Meet the sculptor helping Buxton commemorate its quarrying history
Lorraine Botterill has a close bond with the statue of Jack the Limeworker in Buxton’s Grin Low Woods – she was the sculptor who created him.
And Lorraine will now be heading back to the area to create a female companion for Jack, after the money was raised thanks to a Buxton Advertiser campaign.
A sculptor for more than four decades, Lorraine began teaching secondary school pupils after completing her art degree. She completed a chainsaw sculpture course in 1999.
“Since then I’ve never looked back,” she said.
In 2007 she gave up her previous job to take up sculpting full time. Her work has taken her all over the world, participating in competitions in Europe, Canada and America.
“I’ve had a life I would never have had if I stayed teaching,” she said. “I’ve been to different countries and met different people all because of my sculpting which is amazing when you stop and think about it.
“I’m part of a community of artists and creative people all across the world.
“It was tough being away from my children but as they’ve got older they understand my work better.”
Lorraine was commissioned in 2015 by owners of Grin Low Woods, Buxton Civic Association (BCA) to create a series of sculptures ranging from the small woodland creatures to the much-loved Jack.
She said: “I love Jack – he’s such a character. I also did the Neolithic hunter and deer near the Poole’s Cavern buildings.
“My son is a very tall, strapping, hairy man and perfect for the hunter and I even got him to model for me so I could study poses.
“There is a lot of my son in the the hunter’s face. When you are carving you can’t create faces that you have never seen so you do tend to pull in the features of people you know.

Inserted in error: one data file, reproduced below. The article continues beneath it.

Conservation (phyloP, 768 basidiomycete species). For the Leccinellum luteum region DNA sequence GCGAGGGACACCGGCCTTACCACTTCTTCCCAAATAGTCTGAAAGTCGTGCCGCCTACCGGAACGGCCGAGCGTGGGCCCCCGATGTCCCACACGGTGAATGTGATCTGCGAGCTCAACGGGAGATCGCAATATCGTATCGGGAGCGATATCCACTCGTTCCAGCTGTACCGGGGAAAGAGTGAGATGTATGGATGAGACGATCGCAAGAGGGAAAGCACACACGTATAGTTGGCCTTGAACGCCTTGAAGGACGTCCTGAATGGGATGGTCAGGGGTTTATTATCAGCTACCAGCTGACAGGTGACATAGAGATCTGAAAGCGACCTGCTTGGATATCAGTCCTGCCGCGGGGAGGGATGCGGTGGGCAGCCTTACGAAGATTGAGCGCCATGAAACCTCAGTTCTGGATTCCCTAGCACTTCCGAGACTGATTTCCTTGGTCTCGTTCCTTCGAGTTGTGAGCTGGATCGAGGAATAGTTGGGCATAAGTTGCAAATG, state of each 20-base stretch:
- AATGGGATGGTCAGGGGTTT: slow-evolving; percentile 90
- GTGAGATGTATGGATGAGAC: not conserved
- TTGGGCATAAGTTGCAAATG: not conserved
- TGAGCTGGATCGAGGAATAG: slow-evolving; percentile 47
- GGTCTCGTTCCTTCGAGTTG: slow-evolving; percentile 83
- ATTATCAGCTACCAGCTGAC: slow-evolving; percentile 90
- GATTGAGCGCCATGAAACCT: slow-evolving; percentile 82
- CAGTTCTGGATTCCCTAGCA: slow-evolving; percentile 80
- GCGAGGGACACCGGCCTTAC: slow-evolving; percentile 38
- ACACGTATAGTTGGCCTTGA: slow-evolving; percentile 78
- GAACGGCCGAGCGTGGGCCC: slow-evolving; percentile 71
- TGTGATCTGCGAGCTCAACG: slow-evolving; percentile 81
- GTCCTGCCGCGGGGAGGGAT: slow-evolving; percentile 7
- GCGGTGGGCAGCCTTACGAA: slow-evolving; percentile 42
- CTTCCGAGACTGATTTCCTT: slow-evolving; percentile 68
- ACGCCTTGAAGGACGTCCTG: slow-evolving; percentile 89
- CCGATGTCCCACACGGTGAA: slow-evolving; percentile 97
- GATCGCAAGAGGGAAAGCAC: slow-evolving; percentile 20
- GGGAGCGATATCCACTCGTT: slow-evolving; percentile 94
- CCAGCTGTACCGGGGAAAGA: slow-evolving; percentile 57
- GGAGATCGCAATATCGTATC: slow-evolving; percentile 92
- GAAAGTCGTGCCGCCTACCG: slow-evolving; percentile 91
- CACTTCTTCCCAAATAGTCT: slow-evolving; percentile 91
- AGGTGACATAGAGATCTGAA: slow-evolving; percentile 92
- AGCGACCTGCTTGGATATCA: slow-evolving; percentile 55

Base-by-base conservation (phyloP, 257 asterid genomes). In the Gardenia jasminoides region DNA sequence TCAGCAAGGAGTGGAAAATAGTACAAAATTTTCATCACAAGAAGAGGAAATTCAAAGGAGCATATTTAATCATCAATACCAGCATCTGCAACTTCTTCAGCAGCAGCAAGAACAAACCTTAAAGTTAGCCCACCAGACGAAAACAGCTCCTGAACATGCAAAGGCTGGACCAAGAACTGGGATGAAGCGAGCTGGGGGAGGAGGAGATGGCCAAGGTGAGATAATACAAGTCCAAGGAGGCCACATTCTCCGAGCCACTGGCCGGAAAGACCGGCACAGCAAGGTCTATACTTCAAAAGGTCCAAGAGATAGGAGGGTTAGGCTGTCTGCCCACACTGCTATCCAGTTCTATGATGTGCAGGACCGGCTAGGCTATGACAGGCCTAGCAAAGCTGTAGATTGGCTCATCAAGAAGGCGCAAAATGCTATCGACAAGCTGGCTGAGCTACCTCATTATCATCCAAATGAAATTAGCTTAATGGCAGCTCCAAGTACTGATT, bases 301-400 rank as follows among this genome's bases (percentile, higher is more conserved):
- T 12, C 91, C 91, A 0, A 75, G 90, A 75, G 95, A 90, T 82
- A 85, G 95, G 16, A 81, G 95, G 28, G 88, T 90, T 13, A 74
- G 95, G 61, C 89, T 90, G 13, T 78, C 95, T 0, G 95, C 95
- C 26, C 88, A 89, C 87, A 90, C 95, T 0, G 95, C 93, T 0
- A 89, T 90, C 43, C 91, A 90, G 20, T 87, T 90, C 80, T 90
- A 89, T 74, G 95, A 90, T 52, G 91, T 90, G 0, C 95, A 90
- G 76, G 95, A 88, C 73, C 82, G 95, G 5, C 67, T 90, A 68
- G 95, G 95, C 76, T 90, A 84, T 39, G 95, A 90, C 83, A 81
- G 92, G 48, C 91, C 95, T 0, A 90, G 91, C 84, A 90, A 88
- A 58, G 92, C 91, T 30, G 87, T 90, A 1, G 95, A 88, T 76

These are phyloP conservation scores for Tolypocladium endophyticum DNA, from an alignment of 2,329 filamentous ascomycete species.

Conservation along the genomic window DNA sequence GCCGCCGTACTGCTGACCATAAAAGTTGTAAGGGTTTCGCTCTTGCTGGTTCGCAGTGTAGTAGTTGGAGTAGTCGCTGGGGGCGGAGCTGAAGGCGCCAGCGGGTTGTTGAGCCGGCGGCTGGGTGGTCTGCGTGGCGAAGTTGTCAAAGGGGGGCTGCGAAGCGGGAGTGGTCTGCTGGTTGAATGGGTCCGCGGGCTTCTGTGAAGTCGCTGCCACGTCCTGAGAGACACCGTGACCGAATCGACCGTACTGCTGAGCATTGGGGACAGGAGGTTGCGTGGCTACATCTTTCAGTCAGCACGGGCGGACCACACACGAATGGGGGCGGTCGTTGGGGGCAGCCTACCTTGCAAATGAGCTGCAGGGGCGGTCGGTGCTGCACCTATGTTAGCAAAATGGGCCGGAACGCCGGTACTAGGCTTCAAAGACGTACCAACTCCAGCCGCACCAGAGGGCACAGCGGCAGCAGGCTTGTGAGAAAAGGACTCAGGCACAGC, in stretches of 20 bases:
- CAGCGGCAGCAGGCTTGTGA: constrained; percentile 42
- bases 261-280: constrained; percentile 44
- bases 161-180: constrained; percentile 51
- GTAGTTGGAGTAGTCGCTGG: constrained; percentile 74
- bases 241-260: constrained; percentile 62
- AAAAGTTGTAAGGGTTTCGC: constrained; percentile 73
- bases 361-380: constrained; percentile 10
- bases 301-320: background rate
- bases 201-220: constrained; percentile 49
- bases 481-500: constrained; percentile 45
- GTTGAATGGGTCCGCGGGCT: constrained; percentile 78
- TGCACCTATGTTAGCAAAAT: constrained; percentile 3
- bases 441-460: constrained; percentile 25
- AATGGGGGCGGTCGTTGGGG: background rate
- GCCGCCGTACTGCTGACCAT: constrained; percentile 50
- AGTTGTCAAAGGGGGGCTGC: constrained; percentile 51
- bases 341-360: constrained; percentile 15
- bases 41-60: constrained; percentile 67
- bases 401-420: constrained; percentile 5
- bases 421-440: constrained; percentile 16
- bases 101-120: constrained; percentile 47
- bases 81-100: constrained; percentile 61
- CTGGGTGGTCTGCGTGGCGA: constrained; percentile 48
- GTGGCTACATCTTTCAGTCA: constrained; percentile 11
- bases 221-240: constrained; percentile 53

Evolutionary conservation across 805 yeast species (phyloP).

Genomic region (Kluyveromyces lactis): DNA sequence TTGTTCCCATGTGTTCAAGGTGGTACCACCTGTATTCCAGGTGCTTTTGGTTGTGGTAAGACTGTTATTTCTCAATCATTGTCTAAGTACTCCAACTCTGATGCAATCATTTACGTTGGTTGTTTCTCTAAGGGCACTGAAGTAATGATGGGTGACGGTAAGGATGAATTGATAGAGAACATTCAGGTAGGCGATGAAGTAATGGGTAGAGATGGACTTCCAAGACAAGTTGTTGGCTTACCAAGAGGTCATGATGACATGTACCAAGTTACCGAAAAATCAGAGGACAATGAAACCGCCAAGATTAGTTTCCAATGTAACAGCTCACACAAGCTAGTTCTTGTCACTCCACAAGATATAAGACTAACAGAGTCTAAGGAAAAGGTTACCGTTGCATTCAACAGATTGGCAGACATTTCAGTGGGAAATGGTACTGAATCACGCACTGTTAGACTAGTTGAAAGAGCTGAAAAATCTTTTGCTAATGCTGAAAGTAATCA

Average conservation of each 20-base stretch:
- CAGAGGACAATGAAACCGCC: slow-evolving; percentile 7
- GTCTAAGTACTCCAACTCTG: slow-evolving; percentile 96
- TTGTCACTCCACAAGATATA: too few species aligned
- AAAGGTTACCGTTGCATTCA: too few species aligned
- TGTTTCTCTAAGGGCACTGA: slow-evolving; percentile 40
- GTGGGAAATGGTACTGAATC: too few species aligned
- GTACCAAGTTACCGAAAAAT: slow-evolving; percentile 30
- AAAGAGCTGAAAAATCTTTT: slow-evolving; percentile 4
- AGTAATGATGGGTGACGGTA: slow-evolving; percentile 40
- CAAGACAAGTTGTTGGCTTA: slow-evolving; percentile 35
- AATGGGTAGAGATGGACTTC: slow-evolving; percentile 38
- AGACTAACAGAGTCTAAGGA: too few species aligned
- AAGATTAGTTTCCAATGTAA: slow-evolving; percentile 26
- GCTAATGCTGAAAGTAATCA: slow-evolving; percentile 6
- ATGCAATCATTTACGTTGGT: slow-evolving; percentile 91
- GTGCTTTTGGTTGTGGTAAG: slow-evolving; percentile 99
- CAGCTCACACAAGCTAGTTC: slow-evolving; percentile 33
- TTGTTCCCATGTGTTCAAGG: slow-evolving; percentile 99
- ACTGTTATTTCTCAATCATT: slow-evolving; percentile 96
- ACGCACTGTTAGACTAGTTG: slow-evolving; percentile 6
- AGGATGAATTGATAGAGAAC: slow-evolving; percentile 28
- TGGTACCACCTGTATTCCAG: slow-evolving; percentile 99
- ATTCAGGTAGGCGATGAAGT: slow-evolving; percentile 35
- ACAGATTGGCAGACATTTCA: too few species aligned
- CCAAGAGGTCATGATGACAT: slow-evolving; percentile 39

“Jack is based on an old school friend who I’m still in touch with.”
Lorraine likes to know where the wood she is using has come from and says Jack came from a Cedar tree near Ashbourne.
Back in the spring Jack was targeted by vandals who took a chunk out of his back and carved anti-Semitic graffiti in to his leg and forehead.
“It was horrible to hear he had been attacked.
“You put your soul in to pieces and then to have it ruined by people is very disheartening. A lot of my pieces are out in the open so you have to put your trust in people that they will stay as you created them but sadly it’s not always the case.”
Following Jack’s attack the public rallied together and raised more than £1,500 to pay for Lorraine to repair him.
BCA had always wanted to give Jack a female companion but had been unable to raise the money so the Advertiser launched a fundraising campaign in May.
As well as generous donations from Tarmac, The Institute of Quarrying and the Sattherthwaite Bequest the public got behind this campaign and within months the total topped £4,000.
The new statue will be dedicated to all the women who have played their part in the area’s rich quarrying history.
Lorraine, 63, said: “I have a lot of passion for this project. I’m a woman carver in a man’s world.
“I was at a chainsawing carving competition in Canada once and I was the only woman.
“So I owned the fact I was a woman and carved the strong and powerful Queen Boudicca.
“Being a woman in the quarrying industry during the wars or when they worked the hills would not have been easy.
“Women have been written out of the history books and that’s wrong so I think this will be a great tribute to the women of the past and I’m looking forward to doing it.”Lorraine’s Sheffield-based studio is currently full of creations for a project for Wimbledon FC so it could be June before she’s able to start work on the Buxton project.
“I know it’s a long time away but I don’t want people to think their money has been forgotten.
“I think it’s brilliant the community have come together once again to raise the money to create this permanent reminder of the town’s quarrying industry.”
Lorraine has already spoken to BCA about the new statue and added: “We have been floating ideas around already and I was originally thinking of doing a statue to honour the women during the war.
“But then with more research I’ve found Victorian women working with a skirt over their trousers, in hard-toe boots – but pointy and narrow ones not like the comfortable wide ones the men were wearing – and they were even quarrying in a bustle!
“So whether by the choice of the women to still look fashionable or the rule of the men we don’t know but it was certainly an eye-opening picture of what women went through to work in the quarries.”